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Rebecca
Rebecca, Veterinarian
Category: Veterinary
Satisfied Customers: 8281
Experience:  I have 29 years of veterinary practice experience.
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Seeking information and advice regarding using a modified version Of

Customer Question

Seeking information and advice regarding using a modified version
Of a small tagging device used for sheep and goat for a social enterprise business that will support better visible identification of cats and dogs.
The device uses an industrial sterile applicator and self piercing 2 piece product: tip is sterile
Type piercing metal and other, durable plastic with I'd numbers.
Can advise??
Lillie XXX-XXX-XXXX
Submitted: 11 months ago.
Category: Veterinary
Expert:  Rebecca replied 11 months ago.
Hello,
Thank you for your questions. My name is Rebecca. I am a veterinarian, and will do my best to help.

I understand you are talking about some kind of tagging device for dogs and cats. What is your question, that I might be able to help with?

Rebecca
Customer: replied 11 months ago.

Hello Dr. Rebecca,


I am conduction research and looking to modify or use and existing device to perhaps pierce domestic animals with tags currently used for sheep and goats. One Vet said that as long as it is sterile and precautions are taken to prevent infection that using a similar tag for a dog or cat is okay. I wanted to get another opinion and also, I am looking in to the legalities surrounding piercing animals. Is there any reason why a 1" diameter, .20 inch (male piercing part) could not be used effectively for domestic animals. One person's opinion was that the animal would just scratch it too much. Your comments? Thanks!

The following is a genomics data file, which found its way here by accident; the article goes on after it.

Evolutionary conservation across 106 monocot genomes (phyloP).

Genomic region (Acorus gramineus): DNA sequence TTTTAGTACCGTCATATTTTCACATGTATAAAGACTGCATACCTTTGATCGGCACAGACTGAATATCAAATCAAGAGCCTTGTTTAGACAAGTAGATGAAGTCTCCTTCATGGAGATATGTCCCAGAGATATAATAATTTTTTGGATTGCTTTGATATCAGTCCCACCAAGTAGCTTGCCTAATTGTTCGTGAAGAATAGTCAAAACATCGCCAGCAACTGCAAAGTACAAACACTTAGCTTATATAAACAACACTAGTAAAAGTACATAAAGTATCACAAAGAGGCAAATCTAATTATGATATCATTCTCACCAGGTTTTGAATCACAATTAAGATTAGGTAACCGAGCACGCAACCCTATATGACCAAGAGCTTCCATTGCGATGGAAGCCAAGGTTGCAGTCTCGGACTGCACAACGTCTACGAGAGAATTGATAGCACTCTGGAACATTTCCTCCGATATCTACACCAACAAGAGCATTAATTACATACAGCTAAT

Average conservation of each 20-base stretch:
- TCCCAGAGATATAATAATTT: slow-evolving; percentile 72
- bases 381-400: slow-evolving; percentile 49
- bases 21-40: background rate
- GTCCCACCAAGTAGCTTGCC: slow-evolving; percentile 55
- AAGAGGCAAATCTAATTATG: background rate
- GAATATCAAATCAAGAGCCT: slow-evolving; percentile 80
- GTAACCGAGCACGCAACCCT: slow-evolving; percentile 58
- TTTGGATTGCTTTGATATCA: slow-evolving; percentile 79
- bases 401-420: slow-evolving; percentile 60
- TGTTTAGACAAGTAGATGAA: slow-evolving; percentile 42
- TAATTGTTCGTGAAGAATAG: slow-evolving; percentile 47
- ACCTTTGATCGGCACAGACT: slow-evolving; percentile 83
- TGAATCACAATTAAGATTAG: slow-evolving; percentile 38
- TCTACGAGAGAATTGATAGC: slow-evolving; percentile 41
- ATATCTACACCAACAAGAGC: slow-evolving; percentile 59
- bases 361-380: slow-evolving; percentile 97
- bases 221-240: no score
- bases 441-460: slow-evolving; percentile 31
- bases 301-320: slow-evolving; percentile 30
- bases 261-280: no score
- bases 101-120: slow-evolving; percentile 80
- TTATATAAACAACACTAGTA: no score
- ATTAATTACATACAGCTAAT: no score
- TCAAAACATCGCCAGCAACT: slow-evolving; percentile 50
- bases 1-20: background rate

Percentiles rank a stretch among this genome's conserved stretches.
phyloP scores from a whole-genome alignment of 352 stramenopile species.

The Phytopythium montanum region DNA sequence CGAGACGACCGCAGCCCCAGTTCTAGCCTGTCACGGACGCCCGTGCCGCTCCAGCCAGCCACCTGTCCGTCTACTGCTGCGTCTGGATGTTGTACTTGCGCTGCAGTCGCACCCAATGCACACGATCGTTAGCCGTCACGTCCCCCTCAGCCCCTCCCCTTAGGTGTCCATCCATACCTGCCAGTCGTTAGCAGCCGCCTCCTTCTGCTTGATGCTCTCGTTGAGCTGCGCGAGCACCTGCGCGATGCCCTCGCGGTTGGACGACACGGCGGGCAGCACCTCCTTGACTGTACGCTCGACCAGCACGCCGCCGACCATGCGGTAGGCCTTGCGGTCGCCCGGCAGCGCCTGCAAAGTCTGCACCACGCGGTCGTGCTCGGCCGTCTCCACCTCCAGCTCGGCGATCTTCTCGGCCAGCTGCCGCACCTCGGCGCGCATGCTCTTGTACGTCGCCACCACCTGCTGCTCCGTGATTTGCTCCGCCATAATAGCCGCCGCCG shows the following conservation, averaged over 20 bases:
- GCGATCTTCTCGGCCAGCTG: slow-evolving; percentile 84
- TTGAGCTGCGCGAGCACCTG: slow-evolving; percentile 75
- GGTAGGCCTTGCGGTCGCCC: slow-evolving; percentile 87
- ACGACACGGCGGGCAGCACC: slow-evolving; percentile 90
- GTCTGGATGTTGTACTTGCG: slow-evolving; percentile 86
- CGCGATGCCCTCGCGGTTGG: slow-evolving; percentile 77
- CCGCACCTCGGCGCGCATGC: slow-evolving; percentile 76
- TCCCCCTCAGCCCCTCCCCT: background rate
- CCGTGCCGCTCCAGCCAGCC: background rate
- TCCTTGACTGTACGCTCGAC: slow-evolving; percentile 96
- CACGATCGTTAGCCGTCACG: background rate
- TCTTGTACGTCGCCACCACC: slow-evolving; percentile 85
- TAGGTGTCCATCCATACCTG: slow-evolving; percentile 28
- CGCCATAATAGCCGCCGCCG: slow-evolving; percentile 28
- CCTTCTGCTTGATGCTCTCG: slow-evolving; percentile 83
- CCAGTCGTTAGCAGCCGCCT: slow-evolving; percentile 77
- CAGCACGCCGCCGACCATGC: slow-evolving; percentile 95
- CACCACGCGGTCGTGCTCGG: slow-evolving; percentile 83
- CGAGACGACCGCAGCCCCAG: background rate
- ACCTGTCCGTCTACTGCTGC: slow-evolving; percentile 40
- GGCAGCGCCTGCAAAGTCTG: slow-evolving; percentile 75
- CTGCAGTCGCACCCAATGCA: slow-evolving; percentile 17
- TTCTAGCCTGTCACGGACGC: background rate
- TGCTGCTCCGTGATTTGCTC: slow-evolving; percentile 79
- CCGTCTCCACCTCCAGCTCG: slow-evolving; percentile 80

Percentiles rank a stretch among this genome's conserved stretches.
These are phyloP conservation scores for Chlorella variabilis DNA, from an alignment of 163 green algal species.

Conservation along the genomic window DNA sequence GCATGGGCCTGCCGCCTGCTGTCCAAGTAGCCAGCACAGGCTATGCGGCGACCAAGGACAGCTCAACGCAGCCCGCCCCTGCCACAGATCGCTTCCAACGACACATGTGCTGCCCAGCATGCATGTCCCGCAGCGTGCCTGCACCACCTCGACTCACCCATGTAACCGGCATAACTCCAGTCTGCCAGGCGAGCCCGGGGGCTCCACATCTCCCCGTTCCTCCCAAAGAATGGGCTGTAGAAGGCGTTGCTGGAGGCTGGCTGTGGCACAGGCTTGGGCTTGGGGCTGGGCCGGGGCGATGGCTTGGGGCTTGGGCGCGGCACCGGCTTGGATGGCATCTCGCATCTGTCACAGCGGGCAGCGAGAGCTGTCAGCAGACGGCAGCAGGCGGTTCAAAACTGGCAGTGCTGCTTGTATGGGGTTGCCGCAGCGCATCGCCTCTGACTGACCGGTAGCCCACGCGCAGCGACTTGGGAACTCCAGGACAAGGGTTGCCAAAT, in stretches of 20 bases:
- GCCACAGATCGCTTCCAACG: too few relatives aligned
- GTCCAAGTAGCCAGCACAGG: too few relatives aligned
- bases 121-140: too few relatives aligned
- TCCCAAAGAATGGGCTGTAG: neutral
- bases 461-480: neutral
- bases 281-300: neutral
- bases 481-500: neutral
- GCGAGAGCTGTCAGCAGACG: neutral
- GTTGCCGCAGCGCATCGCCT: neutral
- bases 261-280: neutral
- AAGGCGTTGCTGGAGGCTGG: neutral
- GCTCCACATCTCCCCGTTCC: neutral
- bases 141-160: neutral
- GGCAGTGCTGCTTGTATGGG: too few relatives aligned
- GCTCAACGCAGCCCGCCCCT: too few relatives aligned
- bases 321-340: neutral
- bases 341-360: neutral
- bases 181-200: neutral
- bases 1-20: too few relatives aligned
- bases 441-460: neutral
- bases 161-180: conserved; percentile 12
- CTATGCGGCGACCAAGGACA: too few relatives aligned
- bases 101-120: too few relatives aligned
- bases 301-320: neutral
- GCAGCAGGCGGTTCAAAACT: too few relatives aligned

Lillie, XXX-XXX-XXXX

Customer: replied 11 months ago.

 


Hello Dr. Rebecca,


I am conduction research and looking to modify or use and existing device to perhaps pierce domestic animals with tags currently used for sheep and goats. One Vet said that as long as it is sterile and precautions are taken to prevent infection that using a similar tag for a dog or cat is okay. I wanted to get another opinion and also, I am looking in to the legalities surrounding piercing animals. Is there any reason why a 1" diameter, .20 inch (male piercing part) could not be used effectively for domestic animals. One person's opinion was that the animal would just scratch it too much. Your comments?


Lillie, XXX-XXX-XXXX

Expert:  Rebecca replied 11 months ago.
Lillie,
This sounds interesting.

I would not be able to help with any legal advice since I am a veterinarian. I can refer you to a legal expert on this website.

Where on the body would the piercing be done? On an animal as small as a cat, I can't imagine where a tag that big would be comfortable or safe. I doubt that a cat owner, or small dog owners would want a one inch tag permanently attached to their pet.

When you say .2 inch male piercing part, it that the size of the hole that would hold this tag? If you plan on putting a hole nearly 1/4" on a dog or cat, I assume you would be anesthetizing the animal to place the tag. I do not think it would be humane to do otherwise.

I can tell you I would not put a tag this big on my own pets, since microchipping is available and most veterinary hospitals and shelters have universal scanners. I think I would have trouble recommending it to my clients for their pets. A tag that big could get caught, and tear out, leaving a wound.

It would be helpful to know where on the body you are attaching this tag.